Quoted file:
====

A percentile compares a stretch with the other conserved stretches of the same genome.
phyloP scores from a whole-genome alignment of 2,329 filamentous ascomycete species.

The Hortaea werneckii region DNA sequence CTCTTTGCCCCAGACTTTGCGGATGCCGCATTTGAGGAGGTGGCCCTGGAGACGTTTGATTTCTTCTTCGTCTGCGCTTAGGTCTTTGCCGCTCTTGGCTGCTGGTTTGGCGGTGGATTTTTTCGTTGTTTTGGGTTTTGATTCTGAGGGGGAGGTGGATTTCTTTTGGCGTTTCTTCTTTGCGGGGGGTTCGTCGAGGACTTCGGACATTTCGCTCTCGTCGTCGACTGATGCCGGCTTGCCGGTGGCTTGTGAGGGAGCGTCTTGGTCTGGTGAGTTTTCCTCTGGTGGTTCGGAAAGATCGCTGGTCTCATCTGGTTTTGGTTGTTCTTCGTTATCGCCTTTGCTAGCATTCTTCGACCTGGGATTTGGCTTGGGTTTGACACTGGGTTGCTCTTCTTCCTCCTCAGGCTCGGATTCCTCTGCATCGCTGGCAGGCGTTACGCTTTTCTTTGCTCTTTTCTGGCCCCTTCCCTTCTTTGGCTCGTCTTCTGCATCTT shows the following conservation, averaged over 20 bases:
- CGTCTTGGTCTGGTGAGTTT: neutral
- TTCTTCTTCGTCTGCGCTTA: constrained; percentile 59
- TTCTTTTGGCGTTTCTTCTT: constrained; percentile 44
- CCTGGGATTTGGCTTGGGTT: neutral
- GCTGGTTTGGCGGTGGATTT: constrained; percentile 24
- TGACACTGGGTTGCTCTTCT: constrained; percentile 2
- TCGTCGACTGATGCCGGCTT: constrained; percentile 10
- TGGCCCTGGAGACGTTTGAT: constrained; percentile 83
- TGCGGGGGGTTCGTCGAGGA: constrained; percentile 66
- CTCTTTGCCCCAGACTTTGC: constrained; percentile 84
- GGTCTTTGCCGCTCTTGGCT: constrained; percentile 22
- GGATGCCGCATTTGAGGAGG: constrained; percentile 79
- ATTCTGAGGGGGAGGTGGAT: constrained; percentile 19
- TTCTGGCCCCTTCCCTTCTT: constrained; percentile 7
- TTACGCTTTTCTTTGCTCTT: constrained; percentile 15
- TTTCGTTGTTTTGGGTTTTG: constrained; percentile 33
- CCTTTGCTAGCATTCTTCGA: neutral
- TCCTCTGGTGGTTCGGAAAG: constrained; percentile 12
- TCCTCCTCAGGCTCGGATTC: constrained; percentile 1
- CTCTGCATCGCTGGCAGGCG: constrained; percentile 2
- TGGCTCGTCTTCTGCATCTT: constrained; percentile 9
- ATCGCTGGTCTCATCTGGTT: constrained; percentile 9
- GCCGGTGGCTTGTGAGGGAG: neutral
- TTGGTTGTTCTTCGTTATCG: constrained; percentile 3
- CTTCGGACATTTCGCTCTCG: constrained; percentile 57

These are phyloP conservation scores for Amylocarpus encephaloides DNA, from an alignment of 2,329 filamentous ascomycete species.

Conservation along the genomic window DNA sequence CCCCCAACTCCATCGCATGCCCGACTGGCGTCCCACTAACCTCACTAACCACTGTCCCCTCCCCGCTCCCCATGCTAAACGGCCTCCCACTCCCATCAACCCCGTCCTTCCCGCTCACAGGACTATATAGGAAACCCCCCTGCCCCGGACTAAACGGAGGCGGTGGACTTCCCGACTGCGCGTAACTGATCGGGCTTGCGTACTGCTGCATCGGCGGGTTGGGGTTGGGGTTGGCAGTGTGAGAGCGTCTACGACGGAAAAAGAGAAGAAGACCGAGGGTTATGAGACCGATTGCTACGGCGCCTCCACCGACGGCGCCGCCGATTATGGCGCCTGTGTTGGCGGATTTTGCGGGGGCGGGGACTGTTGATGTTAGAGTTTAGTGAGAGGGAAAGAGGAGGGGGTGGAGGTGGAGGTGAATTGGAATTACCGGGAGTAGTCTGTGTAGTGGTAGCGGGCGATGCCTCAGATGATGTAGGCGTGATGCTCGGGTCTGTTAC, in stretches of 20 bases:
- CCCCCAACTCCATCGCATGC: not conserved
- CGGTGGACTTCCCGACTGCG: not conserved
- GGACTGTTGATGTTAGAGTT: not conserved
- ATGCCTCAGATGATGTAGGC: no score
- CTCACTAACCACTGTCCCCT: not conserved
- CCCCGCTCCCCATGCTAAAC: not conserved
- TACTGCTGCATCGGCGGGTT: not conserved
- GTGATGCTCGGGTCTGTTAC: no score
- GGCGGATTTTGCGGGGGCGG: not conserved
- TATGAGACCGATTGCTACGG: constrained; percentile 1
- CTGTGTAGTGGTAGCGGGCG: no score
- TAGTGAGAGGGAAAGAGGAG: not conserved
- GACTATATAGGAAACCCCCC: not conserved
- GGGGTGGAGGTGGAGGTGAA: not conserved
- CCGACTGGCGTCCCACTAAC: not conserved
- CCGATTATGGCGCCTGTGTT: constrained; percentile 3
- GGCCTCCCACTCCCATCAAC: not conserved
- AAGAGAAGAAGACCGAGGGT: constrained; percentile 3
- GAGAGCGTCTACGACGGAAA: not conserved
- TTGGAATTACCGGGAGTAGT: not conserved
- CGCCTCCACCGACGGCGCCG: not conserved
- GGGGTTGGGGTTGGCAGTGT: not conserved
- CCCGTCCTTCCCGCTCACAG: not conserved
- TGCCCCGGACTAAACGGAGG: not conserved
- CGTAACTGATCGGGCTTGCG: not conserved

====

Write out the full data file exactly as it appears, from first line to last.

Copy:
A percentile compares a stretch with the other conserved stretches of the same genome.
phyloP scores from a whole-genome alignment of 2,329 filamentous ascomycete species.

The Hortaea werneckii region DNA sequence CTCTTTGCCCCAGACTTTGCGGATGCCGCATTTGAGGAGGTGGCCCTGGAGACGTTTGATTTCTTCTTCGTCTGCGCTTAGGTCTTTGCCGCTCTTGGCTGCTGGTTTGGCGGTGGATTTTTTCGTTGTTTTGGGTTTTGATTCTGAGGGGGAGGTGGATTTCTTTTGGCGTTTCTTCTTTGCGGGGGGTTCGTCGAGGACTTCGGACATTTCGCTCTCGTCGTCGACTGATGCCGGCTTGCCGGTGGCTTGTGAGGGAGCGTCTTGGTCTGGTGAGTTTTCCTCTGGTGGTTCGGAAAGATCGCTGGTCTCATCTGGTTTTGGTTGTTCTTCGTTATCGCCTTTGCTAGCATTCTTCGACCTGGGATTTGGCTTGGGTTTGACACTGGGTTGCTCTTCTTCCTCCTCAGGCTCGGATTCCTCTGCATCGCTGGCAGGCGTTACGCTTTTCTTTGCTCTTTTCTGGCCCCTTCCCTTCTTTGGCTCGTCTTCTGCATCTT shows the following conservation, averaged over 20 bases:
- CGTCTTGGTCTGGTGAGTTT: neutral
- TTCTTCTTCGTCTGCGCTTA: constrained; percentile 59
- TTCTTTTGGCGTTTCTTCTT: constrained; percentile 44
- CCTGGGATTTGGCTTGGGTT: neutral
- GCTGGTTTGGCGGTGGATTT: constrained; percentile 24
- TGACACTGGGTTGCTCTTCT: constrained; percentile 2
- TCGTCGACTGATGCCGGCTT: constrained; percentile 10
- TGGCCCTGGAGACGTTTGAT: constrained; percentile 83
- TGCGGGGGGTTCGTCGAGGA: constrained; percentile 66
- CTCTTTGCCCCAGACTTTGC: constrained; percentile 84
- GGTCTTTGCCGCTCTTGGCT: constrained; percentile 22
- GGATGCCGCATTTGAGGAGG: constrained; percentile 79
- ATTCTGAGGGGGAGGTGGAT: constrained; percentile 19
- TTCTGGCCCCTTCCCTTCTT: constrained; percentile 7
- TTACGCTTTTCTTTGCTCTT: constrained; percentile 15
- TTTCGTTGTTTTGGGTTTTG: constrained; percentile 33
- CCTTTGCTAGCATTCTTCGA: neutral
- TCCTCTGGTGGTTCGGAAAG: constrained; percentile 12
- TCCTCCTCAGGCTCGGATTC: constrained; percentile 1
- CTCTGCATCGCTGGCAGGCG: constrained; percentile 2
- TGGCTCGTCTTCTGCATCTT: constrained; percentile 9
- ATCGCTGGTCTCATCTGGTT: constrained; percentile 9
- GCCGGTGGCTTGTGAGGGAG: neutral
- TTGGTTGTTCTTCGTTATCG: constrained; percentile 3
- CTTCGGACATTTCGCTCTCG: constrained; percentile 57

These are phyloP conservation scores for Amylocarpus encephaloides DNA, from an alignment of 2,329 filamentous ascomycete species.

Conservation along the genomic window DNA sequence CCCCCAACTCCATCGCATGCCCGACTGGCGTCCCACTAACCTCACTAACCACTGTCCCCTCCCCGCTCCCCATGCTAAACGGCCTCCCACTCCCATCAACCCCGTCCTTCCCGCTCACAGGACTATATAGGAAACCCCCCTGCCCCGGACTAAACGGAGGCGGTGGACTTCCCGACTGCGCGTAACTGATCGGGCTTGCGTACTGCTGCATCGGCGGGTTGGGGTTGGGGTTGGCAGTGTGAGAGCGTCTACGACGGAAAAAGAGAAGAAGACCGAGGGTTATGAGACCGATTGCTACGGCGCCTCCACCGACGGCGCCGCCGATTATGGCGCCTGTGTTGGCGGATTTTGCGGGGGCGGGGACTGTTGATGTTAGAGTTTAGTGAGAGGGAAAGAGGAGGGGGTGGAGGTGGAGGTGAATTGGAATTACCGGGAGTAGTCTGTGTAGTGGTAGCGGGCGATGCCTCAGATGATGTAGGCGTGATGCTCGGGTCTGTTAC, in stretches of 20 bases:
- CCCCCAACTCCATCGCATGC: not conserved
- CGGTGGACTTCCCGACTGCG: not conserved
- GGACTGTTGATGTTAGAGTT: not conserved
- ATGCCTCAGATGATGTAGGC: no score
- CTCACTAACCACTGTCCCCT: not conserved
- CCCCGCTCCCCATGCTAAAC: not conserved
- TACTGCTGCATCGGCGGGTT: not conserved
- GTGATGCTCGGGTCTGTTAC: no score
- GGCGGATTTTGCGGGGGCGG: not conserved
- TATGAGACCGATTGCTACGG: constrained; percentile 1
- CTGTGTAGTGGTAGCGGGCG: no score
- TAGTGAGAGGGAAAGAGGAG: not conserved
- GACTATATAGGAAACCCCCC: not conserved
- GGGGTGGAGGTGGAGGTGAA: not conserved
- CCGACTGGCGTCCCACTAAC: not conserved
- CCGATTATGGCGCCTGTGTT: constrained; percentile 3
- GGCCTCCCACTCCCATCAAC: not conserved
- AAGAGAAGAAGACCGAGGGT: constrained; percentile 3
- GAGAGCGTCTACGACGGAAA: not conserved
- TTGGAATTACCGGGAGTAGT: not conserved
- CGCCTCCACCGACGGCGCCG: not conserved
- GGGGTTGGGGTTGGCAGTGT: not conserved
- CCCGTCCTTCCCGCTCACAG: not conserved
- TGCCCCGGACTAAACGGAGG: not conserved
- CGTAACTGATCGGGCTTGCG: not conserved